Friday, August 21, 2015

The Rapist

I just finished reading the Texas Monthly article “Silence at Baylor”  about Bears via Boise State defensive end Sam Ukwuachu.  From the article, it sounds like this kid has at best a violently bad temper and at worst is a rapist and violent criminal.  

Disturbing is the fact that less than 90 days ago, Baylor DC Phil Bennett insinuated that Ukwuachu would be playing for the Bears in the fall – even though he knew full well that Ukwuachu had been accused of felony sexual assault to the extent that he was going to stand trial in Waco before the end of June.

Ukwuachu, who transferred to Baylor in the spring of 2013, was removed from the Boise State team for violence against a fellow lady student.  Boise State chose not to grant a waiver for Ukwuachu to be eligible to play in the 2013 season, citing they would not be supporting Sam in his athletic career moving forward.  He then was suspended for his first eligible season, 2014, for “some issues.”

Some issues?  Like the fact that he’s a rapist?  Gotcha. For God’s sake, Baylor paid for this particular rapist to go to school for two years (and graduate).

Yet, despite yesterday’s guilty verdict of second-degree sexual assault, I haven’t seen any mention of Ukwuachu being kicked off the team.  That seems like a no-brainer to me, and maybe it's implied.  Are we supposed to derive hidden meaning from this generic Title IX statement issued by Baylor after the verdict:

“Acts of sexual violence contradict every value Baylor University upholds as a caring Christian community. In recent years we have joined university efforts nationally to prevent campus violence against women and sexual assault, to actively support survivors of sexual assault with compassion and care, and to take action against perpetrators. We have established and fully staffed a Title IX office that employs a Title IX Coordinator and two full-time investigators. Maintaining a safe and caring community is central to Baylor’s mission and at the heart of our commitment to our students, faculty and staff.”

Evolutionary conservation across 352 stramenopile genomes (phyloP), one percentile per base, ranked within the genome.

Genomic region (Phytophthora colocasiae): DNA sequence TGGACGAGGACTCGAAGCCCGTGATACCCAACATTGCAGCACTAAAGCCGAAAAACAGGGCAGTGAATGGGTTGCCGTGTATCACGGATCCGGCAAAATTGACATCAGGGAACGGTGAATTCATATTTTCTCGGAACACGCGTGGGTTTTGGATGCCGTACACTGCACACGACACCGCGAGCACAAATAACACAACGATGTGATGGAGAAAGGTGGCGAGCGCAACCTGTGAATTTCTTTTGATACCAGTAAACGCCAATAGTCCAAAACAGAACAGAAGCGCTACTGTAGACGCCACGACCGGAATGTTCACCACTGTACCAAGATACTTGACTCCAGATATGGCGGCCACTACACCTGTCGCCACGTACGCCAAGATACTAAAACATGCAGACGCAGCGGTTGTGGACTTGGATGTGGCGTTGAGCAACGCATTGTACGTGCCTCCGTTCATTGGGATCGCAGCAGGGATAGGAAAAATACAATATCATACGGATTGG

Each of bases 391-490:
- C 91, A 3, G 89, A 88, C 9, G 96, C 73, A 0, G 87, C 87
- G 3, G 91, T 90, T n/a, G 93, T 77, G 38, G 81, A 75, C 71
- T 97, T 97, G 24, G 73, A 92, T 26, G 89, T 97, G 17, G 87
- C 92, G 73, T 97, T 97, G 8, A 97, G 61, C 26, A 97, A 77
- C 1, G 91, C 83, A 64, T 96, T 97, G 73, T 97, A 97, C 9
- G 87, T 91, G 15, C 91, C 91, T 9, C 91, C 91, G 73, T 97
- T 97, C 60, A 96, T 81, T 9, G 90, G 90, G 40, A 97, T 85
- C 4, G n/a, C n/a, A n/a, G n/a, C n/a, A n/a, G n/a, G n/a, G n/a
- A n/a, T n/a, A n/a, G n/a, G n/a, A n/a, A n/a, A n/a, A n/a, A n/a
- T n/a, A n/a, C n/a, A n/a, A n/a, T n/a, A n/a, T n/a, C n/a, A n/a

It sure doesn’t seem like sexual violence contradicts every value at Baylor, unless the university harbors different values than its football program.  Why has Ukwuachu remained on the team, allowed access to football facilities and been touted as on the 2015 roster when the University has known since October 20th of 2013 that he has been accused of sexual assault and more recently has had pending sexual assault charges against him?

Oh, because between October 20th, 2013 and August 17th, 2015, Baylor conducted their own “investigation” of the assault complaint and cleared him. This Deadspin article has the best summary and commentary I’ve run across. The investigation included reading text messages, interviewing the accused and the victim, interviewing a friend of the victim, looking at results of a polygraph taken by the accused, and interviewing the roommate of the accused. 

I left out the other parts of the investigation because…there weren’t any.  This unacceptable and shoddy investigation did have two points of interest.

One: The polygraph reviewed was commissioned by the accused independently, and the investigator was not present for it.  Which is not at all suspicious, in fact, it’s so legit that courts almost never allow them as admissible.  Oh, wait. 

Two: The roommate of the accused said he was home in bed at the time of the assault and heard nothing, but actually his cell phone records show that his phone was in a different part of town at that time.  I don’t know many college kids that are EVER five feet from their phone.  I’d give him the benefit of the doubt, but the roommate was so hesitant to testify in court that he had to have an ankle monitor fitted because he was in contempt of court for missing his grand jury summons.